Christina Smith, LDS Photo Studio
SALT LAKE CITY — The LDS Church is opening its storied vault — albeit in a virtual kind of way.
Kicking off the national Family History Conference at the Salt Palace Convention Center was Wednesday morning's virtual video tour of the Granite Mountain Records Vault, the seldom-seen site of records preservation and storage for The Church of Jesus Christ of Latter-day Saints.
Granite Mountain is home to some 35 billion images of genealogical information, contained mostly on 2.4 million rolls of microfilm, said Jay L. Verkler, managing director of the church's Family History Department and presenter of Wednesday's "tour."
Some 50-plus employees work at the secluded vault site, where records are stored, copied and digitized.
Granite Mountain doubles as a deep-storage facility protecting materials key to church operations, leadership and history.
If the casual observer sees LDS temples as being semi-secret, then the average Mormon may have similar leanings about the facility located not far up Little Cottonwood Canyon.
But church officials say Granite Mountain's protective status is not to be secretive as much as secure.
It's not a unique set-up. Large commercial or government perpetual storage sites are found in states like Kansas, Pennsylvania, Alabama, and Virginia. A private enterprise using similar tunnels is a Little Cottonwood Canyon neighbor.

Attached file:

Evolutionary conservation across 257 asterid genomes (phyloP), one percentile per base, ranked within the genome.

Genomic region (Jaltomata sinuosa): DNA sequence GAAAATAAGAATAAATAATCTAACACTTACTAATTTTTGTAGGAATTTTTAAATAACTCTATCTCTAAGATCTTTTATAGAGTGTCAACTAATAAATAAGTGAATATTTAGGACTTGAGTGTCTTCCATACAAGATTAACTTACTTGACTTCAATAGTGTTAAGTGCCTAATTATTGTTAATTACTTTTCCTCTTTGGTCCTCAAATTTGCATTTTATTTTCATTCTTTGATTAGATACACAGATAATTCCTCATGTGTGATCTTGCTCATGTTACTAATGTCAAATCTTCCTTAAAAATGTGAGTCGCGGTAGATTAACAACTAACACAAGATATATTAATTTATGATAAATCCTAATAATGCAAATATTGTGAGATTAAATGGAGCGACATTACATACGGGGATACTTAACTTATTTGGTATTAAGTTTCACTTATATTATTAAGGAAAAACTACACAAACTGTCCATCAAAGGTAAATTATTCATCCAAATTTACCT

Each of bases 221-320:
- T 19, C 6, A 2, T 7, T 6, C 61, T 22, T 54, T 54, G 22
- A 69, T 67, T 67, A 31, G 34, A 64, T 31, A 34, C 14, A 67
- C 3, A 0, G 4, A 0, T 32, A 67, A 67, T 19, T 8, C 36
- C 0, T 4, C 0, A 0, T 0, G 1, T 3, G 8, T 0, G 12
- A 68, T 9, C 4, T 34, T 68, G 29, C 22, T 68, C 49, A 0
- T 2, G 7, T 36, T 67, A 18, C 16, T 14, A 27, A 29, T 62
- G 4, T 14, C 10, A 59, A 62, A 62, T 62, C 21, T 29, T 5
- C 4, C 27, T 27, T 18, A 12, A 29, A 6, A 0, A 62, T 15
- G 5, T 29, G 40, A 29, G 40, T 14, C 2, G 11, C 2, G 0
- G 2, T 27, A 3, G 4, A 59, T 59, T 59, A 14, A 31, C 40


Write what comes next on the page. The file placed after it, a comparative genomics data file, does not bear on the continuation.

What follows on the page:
"Archiving is a trick," Verkler said. "They [archivists] don't want patrons touching their records."
Archivists are also concerned with the slightest contamination, including "blue jean dust," the cotton fibers created by brushing pant legs when large groups walk by, said Brent Thompson, director of the Church History Department's preservation services.
"In our business, we don't want foreign materials — we don't want the dust off their shoes, we don't want the fibers off their clothing," Thompson said.
"It's a preservation facility," he added. "If we are marching visitors through frequently, it would be hard to maintain temperatures and keep it under control."